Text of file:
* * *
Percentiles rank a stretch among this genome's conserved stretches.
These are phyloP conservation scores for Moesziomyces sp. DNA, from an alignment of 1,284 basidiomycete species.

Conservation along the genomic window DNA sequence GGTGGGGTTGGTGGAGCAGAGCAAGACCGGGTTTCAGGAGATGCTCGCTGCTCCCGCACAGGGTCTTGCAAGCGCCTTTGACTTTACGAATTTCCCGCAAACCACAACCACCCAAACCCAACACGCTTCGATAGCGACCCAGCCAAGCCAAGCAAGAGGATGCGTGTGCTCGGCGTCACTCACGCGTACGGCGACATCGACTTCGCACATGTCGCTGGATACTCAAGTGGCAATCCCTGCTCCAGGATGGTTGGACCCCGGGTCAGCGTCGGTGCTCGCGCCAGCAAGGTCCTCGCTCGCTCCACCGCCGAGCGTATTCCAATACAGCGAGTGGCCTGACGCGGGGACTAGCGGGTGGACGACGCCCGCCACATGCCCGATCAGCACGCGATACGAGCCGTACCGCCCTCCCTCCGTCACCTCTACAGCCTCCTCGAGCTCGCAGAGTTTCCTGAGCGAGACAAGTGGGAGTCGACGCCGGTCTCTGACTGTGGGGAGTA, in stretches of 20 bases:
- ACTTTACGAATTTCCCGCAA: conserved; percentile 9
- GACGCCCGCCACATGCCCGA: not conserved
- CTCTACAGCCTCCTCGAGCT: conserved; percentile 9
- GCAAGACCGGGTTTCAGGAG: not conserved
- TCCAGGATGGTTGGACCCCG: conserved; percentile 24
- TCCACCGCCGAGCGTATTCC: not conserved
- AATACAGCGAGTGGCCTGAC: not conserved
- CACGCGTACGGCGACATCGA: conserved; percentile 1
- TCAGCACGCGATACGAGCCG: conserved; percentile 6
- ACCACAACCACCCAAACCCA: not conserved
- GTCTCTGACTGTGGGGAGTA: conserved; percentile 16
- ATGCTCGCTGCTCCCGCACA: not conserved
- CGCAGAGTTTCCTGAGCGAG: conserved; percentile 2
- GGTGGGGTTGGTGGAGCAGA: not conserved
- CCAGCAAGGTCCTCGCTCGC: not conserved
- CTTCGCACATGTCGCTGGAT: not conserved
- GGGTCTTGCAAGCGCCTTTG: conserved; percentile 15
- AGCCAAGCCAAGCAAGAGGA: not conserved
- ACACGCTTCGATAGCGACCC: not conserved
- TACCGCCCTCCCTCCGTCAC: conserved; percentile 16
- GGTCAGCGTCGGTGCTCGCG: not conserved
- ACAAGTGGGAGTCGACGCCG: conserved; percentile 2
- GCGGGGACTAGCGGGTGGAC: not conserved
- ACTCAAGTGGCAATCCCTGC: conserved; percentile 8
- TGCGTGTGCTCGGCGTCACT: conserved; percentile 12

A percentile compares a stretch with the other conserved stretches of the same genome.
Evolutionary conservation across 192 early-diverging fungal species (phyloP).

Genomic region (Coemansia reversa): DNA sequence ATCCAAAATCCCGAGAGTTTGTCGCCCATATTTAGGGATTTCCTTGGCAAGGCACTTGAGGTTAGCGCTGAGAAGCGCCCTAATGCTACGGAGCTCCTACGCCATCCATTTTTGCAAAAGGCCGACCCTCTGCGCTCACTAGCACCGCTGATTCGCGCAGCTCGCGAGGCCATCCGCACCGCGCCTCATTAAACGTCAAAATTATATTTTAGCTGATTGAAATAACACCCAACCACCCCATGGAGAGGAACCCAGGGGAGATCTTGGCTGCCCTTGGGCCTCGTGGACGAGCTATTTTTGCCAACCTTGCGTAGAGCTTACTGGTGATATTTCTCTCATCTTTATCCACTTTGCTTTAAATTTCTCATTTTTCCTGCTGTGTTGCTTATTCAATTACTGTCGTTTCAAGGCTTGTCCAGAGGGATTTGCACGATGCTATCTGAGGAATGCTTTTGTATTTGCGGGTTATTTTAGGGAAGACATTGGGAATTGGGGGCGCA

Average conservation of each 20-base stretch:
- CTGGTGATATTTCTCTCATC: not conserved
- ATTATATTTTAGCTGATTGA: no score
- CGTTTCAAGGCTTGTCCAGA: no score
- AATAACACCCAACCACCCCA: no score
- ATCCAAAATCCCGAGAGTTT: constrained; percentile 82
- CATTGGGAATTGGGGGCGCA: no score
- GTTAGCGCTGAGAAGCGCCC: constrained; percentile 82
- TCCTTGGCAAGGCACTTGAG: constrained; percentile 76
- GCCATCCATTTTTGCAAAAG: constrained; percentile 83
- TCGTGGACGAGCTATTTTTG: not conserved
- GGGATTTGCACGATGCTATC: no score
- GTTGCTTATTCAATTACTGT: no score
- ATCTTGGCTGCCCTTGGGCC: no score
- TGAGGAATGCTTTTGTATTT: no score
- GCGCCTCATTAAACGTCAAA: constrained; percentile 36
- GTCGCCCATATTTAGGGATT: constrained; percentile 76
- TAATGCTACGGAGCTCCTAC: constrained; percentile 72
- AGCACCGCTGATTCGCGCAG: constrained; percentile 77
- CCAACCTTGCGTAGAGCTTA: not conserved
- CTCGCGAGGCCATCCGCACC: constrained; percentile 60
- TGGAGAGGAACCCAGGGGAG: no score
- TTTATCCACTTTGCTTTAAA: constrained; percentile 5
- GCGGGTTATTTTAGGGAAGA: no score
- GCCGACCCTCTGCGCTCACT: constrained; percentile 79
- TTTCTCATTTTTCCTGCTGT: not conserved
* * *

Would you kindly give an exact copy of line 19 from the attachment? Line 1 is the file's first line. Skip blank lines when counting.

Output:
- CTTCGCACATGTCGCTGGAT: not conserved